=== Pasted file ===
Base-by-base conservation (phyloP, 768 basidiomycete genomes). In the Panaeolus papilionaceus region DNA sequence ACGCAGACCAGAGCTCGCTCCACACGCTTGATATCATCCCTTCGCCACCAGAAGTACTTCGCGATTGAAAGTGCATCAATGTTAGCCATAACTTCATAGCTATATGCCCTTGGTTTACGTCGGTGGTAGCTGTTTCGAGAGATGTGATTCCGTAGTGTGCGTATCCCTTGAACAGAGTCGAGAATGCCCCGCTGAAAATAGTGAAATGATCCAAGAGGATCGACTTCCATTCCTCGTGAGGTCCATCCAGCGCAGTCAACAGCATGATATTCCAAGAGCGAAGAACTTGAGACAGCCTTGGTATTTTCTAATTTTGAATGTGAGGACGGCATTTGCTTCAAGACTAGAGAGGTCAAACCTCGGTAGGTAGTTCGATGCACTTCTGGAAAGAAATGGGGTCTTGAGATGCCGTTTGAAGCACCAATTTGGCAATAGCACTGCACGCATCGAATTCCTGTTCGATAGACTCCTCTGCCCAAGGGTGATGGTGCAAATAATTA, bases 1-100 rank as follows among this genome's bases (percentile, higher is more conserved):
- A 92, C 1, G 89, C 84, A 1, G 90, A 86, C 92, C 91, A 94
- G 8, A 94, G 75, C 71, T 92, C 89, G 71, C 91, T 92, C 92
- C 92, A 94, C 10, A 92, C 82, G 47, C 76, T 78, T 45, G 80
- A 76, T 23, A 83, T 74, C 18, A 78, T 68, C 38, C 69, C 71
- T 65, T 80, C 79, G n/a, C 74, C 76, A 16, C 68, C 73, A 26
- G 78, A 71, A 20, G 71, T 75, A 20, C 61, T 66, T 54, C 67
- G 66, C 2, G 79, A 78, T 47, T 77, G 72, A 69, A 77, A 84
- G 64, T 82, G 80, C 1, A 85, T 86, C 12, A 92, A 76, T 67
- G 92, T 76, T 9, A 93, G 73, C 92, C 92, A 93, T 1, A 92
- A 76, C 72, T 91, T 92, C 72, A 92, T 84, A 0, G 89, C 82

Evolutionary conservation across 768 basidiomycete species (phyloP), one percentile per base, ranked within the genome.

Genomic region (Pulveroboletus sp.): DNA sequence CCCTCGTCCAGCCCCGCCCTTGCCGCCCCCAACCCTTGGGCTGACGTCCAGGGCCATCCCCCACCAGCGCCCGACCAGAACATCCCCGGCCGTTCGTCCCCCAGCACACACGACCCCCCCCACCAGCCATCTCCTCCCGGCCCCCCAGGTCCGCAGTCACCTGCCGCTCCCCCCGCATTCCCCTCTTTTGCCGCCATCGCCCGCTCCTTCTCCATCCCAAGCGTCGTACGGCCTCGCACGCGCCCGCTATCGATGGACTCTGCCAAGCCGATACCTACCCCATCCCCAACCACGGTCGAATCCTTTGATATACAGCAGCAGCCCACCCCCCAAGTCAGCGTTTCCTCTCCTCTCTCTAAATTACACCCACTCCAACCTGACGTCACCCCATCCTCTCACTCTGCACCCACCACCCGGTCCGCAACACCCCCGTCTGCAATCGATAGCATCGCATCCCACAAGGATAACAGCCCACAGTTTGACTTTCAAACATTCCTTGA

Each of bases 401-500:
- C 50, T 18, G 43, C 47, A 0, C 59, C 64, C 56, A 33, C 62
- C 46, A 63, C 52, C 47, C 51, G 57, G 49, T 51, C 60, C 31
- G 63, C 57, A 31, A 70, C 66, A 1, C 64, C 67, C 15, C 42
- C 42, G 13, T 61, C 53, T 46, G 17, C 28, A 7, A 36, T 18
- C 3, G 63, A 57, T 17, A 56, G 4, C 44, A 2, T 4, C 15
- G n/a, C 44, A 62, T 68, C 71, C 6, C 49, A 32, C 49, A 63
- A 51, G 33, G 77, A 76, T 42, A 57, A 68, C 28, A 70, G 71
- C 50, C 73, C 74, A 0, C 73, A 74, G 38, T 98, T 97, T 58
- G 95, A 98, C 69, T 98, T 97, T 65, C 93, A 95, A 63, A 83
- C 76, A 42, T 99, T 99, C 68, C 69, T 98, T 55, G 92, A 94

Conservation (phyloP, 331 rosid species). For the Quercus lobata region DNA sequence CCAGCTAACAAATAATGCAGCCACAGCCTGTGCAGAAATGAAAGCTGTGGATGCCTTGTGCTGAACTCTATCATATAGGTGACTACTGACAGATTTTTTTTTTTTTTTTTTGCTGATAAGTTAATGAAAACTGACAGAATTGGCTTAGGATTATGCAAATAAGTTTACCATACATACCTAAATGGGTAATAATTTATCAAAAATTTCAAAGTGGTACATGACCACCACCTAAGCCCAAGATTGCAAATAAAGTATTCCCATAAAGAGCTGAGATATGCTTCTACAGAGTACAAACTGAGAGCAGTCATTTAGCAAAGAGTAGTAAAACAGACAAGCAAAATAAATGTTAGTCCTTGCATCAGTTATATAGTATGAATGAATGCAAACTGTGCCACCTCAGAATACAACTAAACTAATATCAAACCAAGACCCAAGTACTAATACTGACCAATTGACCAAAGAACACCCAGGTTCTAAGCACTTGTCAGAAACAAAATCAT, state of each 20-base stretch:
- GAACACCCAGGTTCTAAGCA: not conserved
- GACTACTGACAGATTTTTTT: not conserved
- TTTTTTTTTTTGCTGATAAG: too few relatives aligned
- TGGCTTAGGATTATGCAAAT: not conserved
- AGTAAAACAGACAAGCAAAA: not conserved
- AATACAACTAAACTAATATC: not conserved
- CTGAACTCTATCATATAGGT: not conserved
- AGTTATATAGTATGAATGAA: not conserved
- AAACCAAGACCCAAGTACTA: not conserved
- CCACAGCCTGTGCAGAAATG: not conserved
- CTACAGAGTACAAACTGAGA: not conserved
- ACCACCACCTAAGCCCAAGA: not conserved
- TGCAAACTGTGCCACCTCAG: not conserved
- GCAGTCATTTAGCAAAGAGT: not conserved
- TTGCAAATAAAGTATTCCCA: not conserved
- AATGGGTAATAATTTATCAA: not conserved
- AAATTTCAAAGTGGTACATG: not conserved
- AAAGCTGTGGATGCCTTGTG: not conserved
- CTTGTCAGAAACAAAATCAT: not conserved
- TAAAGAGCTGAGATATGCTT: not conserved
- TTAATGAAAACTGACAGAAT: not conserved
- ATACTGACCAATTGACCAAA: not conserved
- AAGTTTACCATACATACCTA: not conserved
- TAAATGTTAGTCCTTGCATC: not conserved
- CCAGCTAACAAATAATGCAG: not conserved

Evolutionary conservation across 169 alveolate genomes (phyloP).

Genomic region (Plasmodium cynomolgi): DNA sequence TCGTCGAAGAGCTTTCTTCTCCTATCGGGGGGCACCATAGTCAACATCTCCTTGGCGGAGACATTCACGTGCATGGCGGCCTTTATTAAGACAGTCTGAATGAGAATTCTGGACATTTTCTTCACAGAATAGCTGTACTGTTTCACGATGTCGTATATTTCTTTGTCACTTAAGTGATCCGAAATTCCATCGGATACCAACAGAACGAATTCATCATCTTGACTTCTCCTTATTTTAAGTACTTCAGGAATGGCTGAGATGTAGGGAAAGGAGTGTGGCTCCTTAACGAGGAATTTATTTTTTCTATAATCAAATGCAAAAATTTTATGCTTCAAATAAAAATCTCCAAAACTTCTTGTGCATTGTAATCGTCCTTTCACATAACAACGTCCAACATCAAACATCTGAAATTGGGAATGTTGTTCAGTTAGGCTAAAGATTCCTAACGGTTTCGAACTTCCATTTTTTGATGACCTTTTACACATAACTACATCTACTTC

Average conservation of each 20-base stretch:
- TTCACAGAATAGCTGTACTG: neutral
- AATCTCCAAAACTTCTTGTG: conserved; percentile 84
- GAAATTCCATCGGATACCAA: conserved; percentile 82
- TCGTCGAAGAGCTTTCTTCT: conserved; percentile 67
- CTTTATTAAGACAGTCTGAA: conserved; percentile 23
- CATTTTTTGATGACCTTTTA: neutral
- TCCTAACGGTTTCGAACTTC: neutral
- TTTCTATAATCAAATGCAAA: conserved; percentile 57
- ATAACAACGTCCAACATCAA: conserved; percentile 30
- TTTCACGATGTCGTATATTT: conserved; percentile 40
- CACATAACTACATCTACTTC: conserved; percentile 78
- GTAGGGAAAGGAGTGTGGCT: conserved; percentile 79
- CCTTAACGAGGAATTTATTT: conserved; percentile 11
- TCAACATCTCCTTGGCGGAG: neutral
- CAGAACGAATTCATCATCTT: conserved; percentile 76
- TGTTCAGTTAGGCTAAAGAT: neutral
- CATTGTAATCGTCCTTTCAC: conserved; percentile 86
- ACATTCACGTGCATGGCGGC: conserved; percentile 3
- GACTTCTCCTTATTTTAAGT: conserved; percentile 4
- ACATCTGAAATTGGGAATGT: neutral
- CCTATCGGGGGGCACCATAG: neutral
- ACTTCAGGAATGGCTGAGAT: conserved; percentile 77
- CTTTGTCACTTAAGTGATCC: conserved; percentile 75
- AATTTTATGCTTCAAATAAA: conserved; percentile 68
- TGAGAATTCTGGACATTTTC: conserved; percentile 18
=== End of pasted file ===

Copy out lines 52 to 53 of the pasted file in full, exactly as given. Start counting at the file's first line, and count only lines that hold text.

Genomic region (Plasmodium cynomolgi): DNA sequence TCGTCGAAGAGCTTTCTTCTCCTATCGGGGGGCACCATAGTCAACATCTCCTTGGCGGAGACATTCACGTGCATGGCGGCCTTTATTAAGACAGTCTGAATGAGAATTCTGGACATTTTCTTCACAGAATAGCTGTACTGTTTCACGATGTCGTATATTTCTTTGTCACTTAAGTGATCCGAAATTCCATCGGATACCAACAGAACGAATTCATCATCTTGACTTCTCCTTATTTTAAGTACTTCAGGAATGGCTGAGATGTAGGGAAAGGAGTGTGGCTCCTTAACGAGGAATTTATTTTTTCTATAATCAAATGCAAAAATTTTATGCTTCAAATAAAAATCTCCAAAACTTCTTGTGCATTGTAATCGTCCTTTCACATAACAACGTCCAACATCAAACATCTGAAATTGGGAATGTTGTTCAGTTAGGCTAAAGATTCCTAACGGTTTCGAACTTCCATTTTTTGATGACCTTTTACACATAACTACATCTACTTC

Average conservation of each 20-base stretch: